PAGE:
to go out of today is like to go out of a dream
Stary Sacz, its market square and cobblestone, fields and forests of spruce,
and a trail always uphill, and uphill
one rest stop after another the day climbing to evening,
the contour lines of hours circling closer to the top
to go in order to go some more, from day to day and dawn into night
to sleep inside the tent made up of stars to sleep
inside the chirp of crickets and of weariness, to go on,
in the first of the mountains are the other mountains beyond it
in the first of stories dwell the next beginnings
we go to that place from which postcards are sent and someday
I will travel there alone, on my boots to transport the dust
I vow to speak about myself, to wrap the road around me,
to make my smallness large and to declare my largeness small
both of us meeting each other in the night
dzisiaj jest to wyjście jak ze snu
Stary Sącz—rynek, kocie łby, pole, świerkowy las,
a ścieżka wciąż w górę i w górę
raz po raz odpoczynki. dzień wspina się
do wieczoru, poziomice godzin na szczyt—
iść żeby iść—z dnia na dzień, od świtu po noc
i spać w gwieździstych namiotach, spać
w cykaniu świerszczy i w zmęczeniu. iść.
w pierwszych górach są wszystkie następne
w pierwszych opowieściach zawierają kolejne
początki. jedziemy tam skąd się przysyła pocztówki
też kiedyś będę jeździł sam, na butach przywoził kurz
opowiem siebie, owinę się szosą
z małego zrobię się duży, z dużego powiem się mały
obaj spotkamy się nocą
Artur Nowaczewski, born in 1978 in Gdańsk, teaches at the University of Gdańsk in the Institute of Polish Philology. He has published three collections of poems, Commodore 64, Elegia dla Iana Curtis [Elegy for Ian Curtis] and Kutabuk, along with two memoirs, Hostel Nomadów [The Hostel of Nomads], a finalist for the prestigious Angelus Prize for Central European writing, and Dwa lata w Phenianie [Two Years in Pyongyang], about North Korea, 1989-1991, where he attended a Soviet middle school at the very end of the Communist era in Poland. He is also the author of two books of literary criticism, Trzy miasta trzy pokolenia (Three Cities Three Generations) and Szlifibruki I flâneurzy (Loafers and Flâneurs). Other translations of his poetry by Daniel Bourne appear in Chattahoochee Review, Lake Effect, and the U.K. on-line journal The High Window.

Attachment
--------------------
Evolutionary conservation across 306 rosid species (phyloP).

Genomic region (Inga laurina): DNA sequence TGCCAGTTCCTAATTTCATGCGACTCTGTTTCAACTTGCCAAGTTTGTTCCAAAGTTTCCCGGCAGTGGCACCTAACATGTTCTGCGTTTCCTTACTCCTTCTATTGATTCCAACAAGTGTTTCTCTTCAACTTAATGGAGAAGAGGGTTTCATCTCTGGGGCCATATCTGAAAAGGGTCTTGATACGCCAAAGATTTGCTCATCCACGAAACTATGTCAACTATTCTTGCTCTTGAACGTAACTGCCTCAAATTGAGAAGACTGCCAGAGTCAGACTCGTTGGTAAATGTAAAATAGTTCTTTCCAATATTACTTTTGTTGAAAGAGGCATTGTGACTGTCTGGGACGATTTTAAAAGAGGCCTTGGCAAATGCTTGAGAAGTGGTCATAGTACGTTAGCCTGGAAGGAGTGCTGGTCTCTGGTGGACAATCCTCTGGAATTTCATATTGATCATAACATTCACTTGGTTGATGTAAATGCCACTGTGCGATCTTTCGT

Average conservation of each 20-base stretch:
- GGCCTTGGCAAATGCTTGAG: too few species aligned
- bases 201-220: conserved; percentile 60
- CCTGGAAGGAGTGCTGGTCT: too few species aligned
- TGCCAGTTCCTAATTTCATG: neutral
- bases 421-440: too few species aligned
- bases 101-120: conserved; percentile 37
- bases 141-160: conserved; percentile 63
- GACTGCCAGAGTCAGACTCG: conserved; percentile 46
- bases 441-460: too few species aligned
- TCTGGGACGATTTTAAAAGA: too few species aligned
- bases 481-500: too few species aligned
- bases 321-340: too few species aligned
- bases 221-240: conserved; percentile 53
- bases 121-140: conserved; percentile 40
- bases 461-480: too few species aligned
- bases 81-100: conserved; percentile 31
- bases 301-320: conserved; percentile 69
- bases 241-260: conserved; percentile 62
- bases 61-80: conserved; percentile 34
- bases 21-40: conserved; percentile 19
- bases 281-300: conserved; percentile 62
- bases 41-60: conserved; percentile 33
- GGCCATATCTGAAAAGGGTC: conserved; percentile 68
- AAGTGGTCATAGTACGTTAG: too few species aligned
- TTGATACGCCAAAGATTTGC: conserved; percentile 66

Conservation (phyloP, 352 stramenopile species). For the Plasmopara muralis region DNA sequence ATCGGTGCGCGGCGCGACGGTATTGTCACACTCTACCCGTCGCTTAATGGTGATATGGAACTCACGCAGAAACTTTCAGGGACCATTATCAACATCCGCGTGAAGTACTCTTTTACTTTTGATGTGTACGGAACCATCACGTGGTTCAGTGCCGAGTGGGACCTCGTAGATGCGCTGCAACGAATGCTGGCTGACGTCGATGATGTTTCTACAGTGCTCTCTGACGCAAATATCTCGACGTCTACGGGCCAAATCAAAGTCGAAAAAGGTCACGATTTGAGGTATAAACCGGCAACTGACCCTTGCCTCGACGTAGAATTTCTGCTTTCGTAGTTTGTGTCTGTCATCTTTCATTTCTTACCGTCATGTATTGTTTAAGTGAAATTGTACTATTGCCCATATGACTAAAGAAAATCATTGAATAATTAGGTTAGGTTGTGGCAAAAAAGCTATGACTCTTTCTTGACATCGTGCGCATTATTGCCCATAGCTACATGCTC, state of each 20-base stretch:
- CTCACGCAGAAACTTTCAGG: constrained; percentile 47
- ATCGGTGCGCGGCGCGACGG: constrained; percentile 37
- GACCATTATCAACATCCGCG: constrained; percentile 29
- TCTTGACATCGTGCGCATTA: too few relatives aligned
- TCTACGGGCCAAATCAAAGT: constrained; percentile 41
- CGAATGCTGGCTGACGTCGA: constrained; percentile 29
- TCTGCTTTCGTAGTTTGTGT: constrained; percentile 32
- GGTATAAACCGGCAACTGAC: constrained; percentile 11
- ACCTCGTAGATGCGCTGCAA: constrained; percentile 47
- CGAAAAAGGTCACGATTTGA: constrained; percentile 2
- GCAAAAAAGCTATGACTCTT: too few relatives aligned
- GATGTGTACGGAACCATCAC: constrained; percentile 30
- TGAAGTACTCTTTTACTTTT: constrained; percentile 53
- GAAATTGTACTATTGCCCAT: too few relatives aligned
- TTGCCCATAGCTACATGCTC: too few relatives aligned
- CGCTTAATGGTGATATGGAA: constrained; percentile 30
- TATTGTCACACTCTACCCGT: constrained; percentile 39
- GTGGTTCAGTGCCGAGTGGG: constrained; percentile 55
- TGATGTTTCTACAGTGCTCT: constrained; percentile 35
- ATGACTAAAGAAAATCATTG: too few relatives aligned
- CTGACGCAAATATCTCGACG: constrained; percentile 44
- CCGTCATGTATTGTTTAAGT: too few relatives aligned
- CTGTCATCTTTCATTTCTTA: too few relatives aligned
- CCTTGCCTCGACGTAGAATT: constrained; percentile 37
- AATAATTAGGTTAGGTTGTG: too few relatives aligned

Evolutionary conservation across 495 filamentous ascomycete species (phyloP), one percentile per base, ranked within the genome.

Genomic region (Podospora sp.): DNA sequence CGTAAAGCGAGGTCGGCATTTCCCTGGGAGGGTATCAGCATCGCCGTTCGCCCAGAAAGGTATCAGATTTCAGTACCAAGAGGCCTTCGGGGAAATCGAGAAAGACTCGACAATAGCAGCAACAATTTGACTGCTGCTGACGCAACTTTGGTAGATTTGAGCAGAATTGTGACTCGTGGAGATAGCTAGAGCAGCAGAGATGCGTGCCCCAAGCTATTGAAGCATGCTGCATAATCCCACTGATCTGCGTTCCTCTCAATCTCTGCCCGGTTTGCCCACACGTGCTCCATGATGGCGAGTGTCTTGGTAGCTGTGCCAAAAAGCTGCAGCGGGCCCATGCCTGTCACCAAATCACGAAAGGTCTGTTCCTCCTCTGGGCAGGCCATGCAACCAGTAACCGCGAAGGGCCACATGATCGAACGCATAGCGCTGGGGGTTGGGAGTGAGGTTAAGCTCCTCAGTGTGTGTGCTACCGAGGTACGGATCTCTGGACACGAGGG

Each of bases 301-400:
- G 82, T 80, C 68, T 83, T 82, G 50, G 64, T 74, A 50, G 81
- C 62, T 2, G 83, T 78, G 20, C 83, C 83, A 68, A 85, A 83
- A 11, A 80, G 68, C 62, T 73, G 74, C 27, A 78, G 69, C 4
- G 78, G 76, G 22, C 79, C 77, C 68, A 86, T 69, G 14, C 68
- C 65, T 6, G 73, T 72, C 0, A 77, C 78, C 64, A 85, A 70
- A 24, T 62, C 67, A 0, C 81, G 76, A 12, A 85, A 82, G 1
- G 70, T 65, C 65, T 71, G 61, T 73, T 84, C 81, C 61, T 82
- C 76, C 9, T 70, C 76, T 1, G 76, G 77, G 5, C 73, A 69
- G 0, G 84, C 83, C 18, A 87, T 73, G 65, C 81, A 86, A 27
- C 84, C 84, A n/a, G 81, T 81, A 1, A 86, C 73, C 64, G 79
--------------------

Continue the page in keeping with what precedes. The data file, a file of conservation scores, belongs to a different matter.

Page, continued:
Daniel Bourne’s books of poetry include The Household Gods and Where No One Spoke the Language, and his poems have appeared in numerous journals, including Another Chicago Magazine, Ploughshares, Guernica, American Poetry Review, and Field. Since 1980 he has lived in Poland off and on, including in 1985-87 on a Fulbright fellowship for translation and, most recently, in Fall 2018. His translations of Polish poets have appeared in such journals as Field, Salmagundi, Shenandoah, Partisan Review, Colorado Review, and Virginia Quarterly Review. He has also recently received a fellowship from the Polish Ministry of Culture for work on a translation of a novel, The Month Between the Hammer and the Sickle, by Polish writer Stanisław Esden-Tempski, whose poetry in translation he has previously published in ACM.
Wojciech Kołyszko is a noted Polish book illustrator and visual artist. Twice he was awarded the Polish Association of Book Publishers Award for the best art book of the year, and his book covers include separate illustrations for the Polish and English versions of Nobel Laureate Czesław Miłosz’s 1996 collection of poetry, Nad brzegiem rzeki (Facing the River, translated into English by Miłosz and Robert Hass). More recently, he has concentrated on publishing a wide range of art books, interactive computer texts, and books for children, emerging as a pioneer in terms of interactive nature and art education. Since 2003, he has lived on the Island of Sobieszewo on the Baltic Coast just to the east of Gdansk. In the U.S., his artwork has appeared in Artful Dodge and in a poetry/visual art collaboration with Daniel Bourne, “A Deep Map of Sobieszewo Island,” which appeared on the Portland Review’s website in January 2019.